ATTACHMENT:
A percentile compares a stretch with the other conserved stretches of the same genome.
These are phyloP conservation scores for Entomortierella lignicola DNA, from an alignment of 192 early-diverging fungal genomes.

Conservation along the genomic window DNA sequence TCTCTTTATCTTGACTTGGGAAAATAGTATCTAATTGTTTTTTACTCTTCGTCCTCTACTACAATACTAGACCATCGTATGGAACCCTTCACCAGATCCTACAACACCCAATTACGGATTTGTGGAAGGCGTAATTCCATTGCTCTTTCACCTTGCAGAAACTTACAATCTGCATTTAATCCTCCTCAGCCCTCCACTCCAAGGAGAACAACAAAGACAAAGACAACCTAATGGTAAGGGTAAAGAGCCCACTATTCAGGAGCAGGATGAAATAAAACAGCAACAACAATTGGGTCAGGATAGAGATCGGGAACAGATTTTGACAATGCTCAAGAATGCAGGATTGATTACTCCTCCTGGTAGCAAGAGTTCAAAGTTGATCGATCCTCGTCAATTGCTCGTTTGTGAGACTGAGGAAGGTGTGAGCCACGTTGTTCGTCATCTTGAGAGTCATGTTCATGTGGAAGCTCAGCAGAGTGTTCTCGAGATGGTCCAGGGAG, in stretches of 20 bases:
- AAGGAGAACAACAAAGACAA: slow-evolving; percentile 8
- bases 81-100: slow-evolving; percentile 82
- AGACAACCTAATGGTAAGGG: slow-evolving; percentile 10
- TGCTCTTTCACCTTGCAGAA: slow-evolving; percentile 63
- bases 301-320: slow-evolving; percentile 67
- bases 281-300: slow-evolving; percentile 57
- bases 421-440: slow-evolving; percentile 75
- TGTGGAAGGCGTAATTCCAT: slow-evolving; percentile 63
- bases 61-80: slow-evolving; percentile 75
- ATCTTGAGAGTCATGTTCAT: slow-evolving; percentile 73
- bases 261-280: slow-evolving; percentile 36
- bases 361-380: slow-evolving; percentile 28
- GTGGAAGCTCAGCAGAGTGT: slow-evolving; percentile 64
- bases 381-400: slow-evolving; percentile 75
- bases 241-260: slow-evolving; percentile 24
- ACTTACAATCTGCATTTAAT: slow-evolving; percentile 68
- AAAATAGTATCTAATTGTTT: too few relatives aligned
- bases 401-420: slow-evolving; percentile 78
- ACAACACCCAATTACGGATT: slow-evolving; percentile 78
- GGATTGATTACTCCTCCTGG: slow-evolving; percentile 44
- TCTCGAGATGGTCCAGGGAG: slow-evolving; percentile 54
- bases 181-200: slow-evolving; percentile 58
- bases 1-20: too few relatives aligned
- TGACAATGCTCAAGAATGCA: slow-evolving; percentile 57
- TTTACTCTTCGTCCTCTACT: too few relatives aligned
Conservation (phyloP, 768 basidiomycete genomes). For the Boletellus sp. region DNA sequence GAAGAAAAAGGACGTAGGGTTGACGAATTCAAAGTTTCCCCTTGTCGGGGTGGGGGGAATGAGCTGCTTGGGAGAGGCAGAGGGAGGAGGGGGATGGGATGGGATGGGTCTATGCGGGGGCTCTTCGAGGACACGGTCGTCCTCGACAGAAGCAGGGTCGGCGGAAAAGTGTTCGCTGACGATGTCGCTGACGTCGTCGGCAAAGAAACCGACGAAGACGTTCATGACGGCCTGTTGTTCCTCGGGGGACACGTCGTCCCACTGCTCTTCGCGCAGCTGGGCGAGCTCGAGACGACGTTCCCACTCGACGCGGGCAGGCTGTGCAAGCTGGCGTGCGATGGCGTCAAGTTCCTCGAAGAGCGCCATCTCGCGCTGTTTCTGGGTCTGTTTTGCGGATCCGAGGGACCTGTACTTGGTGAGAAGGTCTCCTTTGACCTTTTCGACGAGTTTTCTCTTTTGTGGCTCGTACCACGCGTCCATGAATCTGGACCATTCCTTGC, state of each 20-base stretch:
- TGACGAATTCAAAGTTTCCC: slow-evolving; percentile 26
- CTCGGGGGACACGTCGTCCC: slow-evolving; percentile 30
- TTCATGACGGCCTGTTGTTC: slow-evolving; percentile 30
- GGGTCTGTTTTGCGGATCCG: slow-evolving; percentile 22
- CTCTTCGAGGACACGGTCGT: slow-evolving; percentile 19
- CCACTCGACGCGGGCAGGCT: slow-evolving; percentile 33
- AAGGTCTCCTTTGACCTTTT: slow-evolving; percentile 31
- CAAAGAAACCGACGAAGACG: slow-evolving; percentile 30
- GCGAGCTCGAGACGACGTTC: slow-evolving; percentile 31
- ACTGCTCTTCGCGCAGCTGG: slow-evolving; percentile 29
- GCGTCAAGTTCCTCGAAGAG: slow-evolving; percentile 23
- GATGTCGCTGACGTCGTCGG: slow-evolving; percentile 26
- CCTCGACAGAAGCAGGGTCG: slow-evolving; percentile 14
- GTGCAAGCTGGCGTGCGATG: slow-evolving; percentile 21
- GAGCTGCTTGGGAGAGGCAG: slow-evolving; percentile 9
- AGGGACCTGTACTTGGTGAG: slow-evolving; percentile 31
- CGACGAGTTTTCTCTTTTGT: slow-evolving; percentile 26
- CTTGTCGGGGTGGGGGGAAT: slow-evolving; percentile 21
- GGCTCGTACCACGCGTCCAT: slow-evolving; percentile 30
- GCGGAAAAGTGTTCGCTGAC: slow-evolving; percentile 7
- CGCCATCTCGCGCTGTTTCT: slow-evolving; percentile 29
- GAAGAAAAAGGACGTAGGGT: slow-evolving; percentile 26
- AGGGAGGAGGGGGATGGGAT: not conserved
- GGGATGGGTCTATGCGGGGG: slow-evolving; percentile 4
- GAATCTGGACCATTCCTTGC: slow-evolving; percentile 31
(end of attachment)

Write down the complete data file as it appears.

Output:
A percentile compares a stretch with the other conserved stretches of the same genome.
These are phyloP conservation scores for Entomortierella lignicola DNA, from an alignment of 192 early-diverging fungal genomes.

Conservation along the genomic window DNA sequence TCTCTTTATCTTGACTTGGGAAAATAGTATCTAATTGTTTTTTACTCTTCGTCCTCTACTACAATACTAGACCATCGTATGGAACCCTTCACCAGATCCTACAACACCCAATTACGGATTTGTGGAAGGCGTAATTCCATTGCTCTTTCACCTTGCAGAAACTTACAATCTGCATTTAATCCTCCTCAGCCCTCCACTCCAAGGAGAACAACAAAGACAAAGACAACCTAATGGTAAGGGTAAAGAGCCCACTATTCAGGAGCAGGATGAAATAAAACAGCAACAACAATTGGGTCAGGATAGAGATCGGGAACAGATTTTGACAATGCTCAAGAATGCAGGATTGATTACTCCTCCTGGTAGCAAGAGTTCAAAGTTGATCGATCCTCGTCAATTGCTCGTTTGTGAGACTGAGGAAGGTGTGAGCCACGTTGTTCGTCATCTTGAGAGTCATGTTCATGTGGAAGCTCAGCAGAGTGTTCTCGAGATGGTCCAGGGAG, in stretches of 20 bases:
- AAGGAGAACAACAAAGACAA: slow-evolving; percentile 8
- bases 81-100: slow-evolving; percentile 82
- AGACAACCTAATGGTAAGGG: slow-evolving; percentile 10
- TGCTCTTTCACCTTGCAGAA: slow-evolving; percentile 63
- bases 301-320: slow-evolving; percentile 67
- bases 281-300: slow-evolving; percentile 57
- bases 421-440: slow-evolving; percentile 75
- TGTGGAAGGCGTAATTCCAT: slow-evolving; percentile 63
- bases 61-80: slow-evolving; percentile 75
- ATCTTGAGAGTCATGTTCAT: slow-evolving; percentile 73
- bases 261-280: slow-evolving; percentile 36
- bases 361-380: slow-evolving; percentile 28
- GTGGAAGCTCAGCAGAGTGT: slow-evolving; percentile 64
- bases 381-400: slow-evolving; percentile 75
- bases 241-260: slow-evolving; percentile 24
- ACTTACAATCTGCATTTAAT: slow-evolving; percentile 68
- AAAATAGTATCTAATTGTTT: too few relatives aligned
- bases 401-420: slow-evolving; percentile 78
- ACAACACCCAATTACGGATT: slow-evolving; percentile 78
- GGATTGATTACTCCTCCTGG: slow-evolving; percentile 44
- TCTCGAGATGGTCCAGGGAG: slow-evolving; percentile 54
- bases 181-200: slow-evolving; percentile 58
- bases 1-20: too few relatives aligned
- TGACAATGCTCAAGAATGCA: slow-evolving; percentile 57
- TTTACTCTTCGTCCTCTACT: too few relatives aligned
Conservation (phyloP, 768 basidiomycete genomes). For the Boletellus sp. region DNA sequence GAAGAAAAAGGACGTAGGGTTGACGAATTCAAAGTTTCCCCTTGTCGGGGTGGGGGGAATGAGCTGCTTGGGAGAGGCAGAGGGAGGAGGGGGATGGGATGGGATGGGTCTATGCGGGGGCTCTTCGAGGACACGGTCGTCCTCGACAGAAGCAGGGTCGGCGGAAAAGTGTTCGCTGACGATGTCGCTGACGTCGTCGGCAAAGAAACCGACGAAGACGTTCATGACGGCCTGTTGTTCCTCGGGGGACACGTCGTCCCACTGCTCTTCGCGCAGCTGGGCGAGCTCGAGACGACGTTCCCACTCGACGCGGGCAGGCTGTGCAAGCTGGCGTGCGATGGCGTCAAGTTCCTCGAAGAGCGCCATCTCGCGCTGTTTCTGGGTCTGTTTTGCGGATCCGAGGGACCTGTACTTGGTGAGAAGGTCTCCTTTGACCTTTTCGACGAGTTTTCTCTTTTGTGGCTCGTACCACGCGTCCATGAATCTGGACCATTCCTTGC, state of each 20-base stretch:
- TGACGAATTCAAAGTTTCCC: slow-evolving; percentile 26
- CTCGGGGGACACGTCGTCCC: slow-evolving; percentile 30
- TTCATGACGGCCTGTTGTTC: slow-evolving; percentile 30
- GGGTCTGTTTTGCGGATCCG: slow-evolving; percentile 22
- CTCTTCGAGGACACGGTCGT: slow-evolving; percentile 19
- CCACTCGACGCGGGCAGGCT: slow-evolving; percentile 33
- AAGGTCTCCTTTGACCTTTT: slow-evolving; percentile 31
- CAAAGAAACCGACGAAGACG: slow-evolving; percentile 30
- GCGAGCTCGAGACGACGTTC: slow-evolving; percentile 31
- ACTGCTCTTCGCGCAGCTGG: slow-evolving; percentile 29
- GCGTCAAGTTCCTCGAAGAG: slow-evolving; percentile 23
- GATGTCGCTGACGTCGTCGG: slow-evolving; percentile 26
- CCTCGACAGAAGCAGGGTCG: slow-evolving; percentile 14
- GTGCAAGCTGGCGTGCGATG: slow-evolving; percentile 21
- GAGCTGCTTGGGAGAGGCAG: slow-evolving; percentile 9
- AGGGACCTGTACTTGGTGAG: slow-evolving; percentile 31
- CGACGAGTTTTCTCTTTTGT: slow-evolving; percentile 26
- CTTGTCGGGGTGGGGGGAAT: slow-evolving; percentile 21
- GGCTCGTACCACGCGTCCAT: slow-evolving; percentile 30
- GCGGAAAAGTGTTCGCTGAC: slow-evolving; percentile 7
- CGCCATCTCGCGCTGTTTCT: slow-evolving; percentile 29
- GAAGAAAAAGGACGTAGGGT: slow-evolving; percentile 26
- AGGGAGGAGGGGGATGGGAT: not conserved
- GGGATGGGTCTATGCGGGGG: slow-evolving; percentile 4
- GAATCTGGACCATTCCTTGC: slow-evolving; percentile 31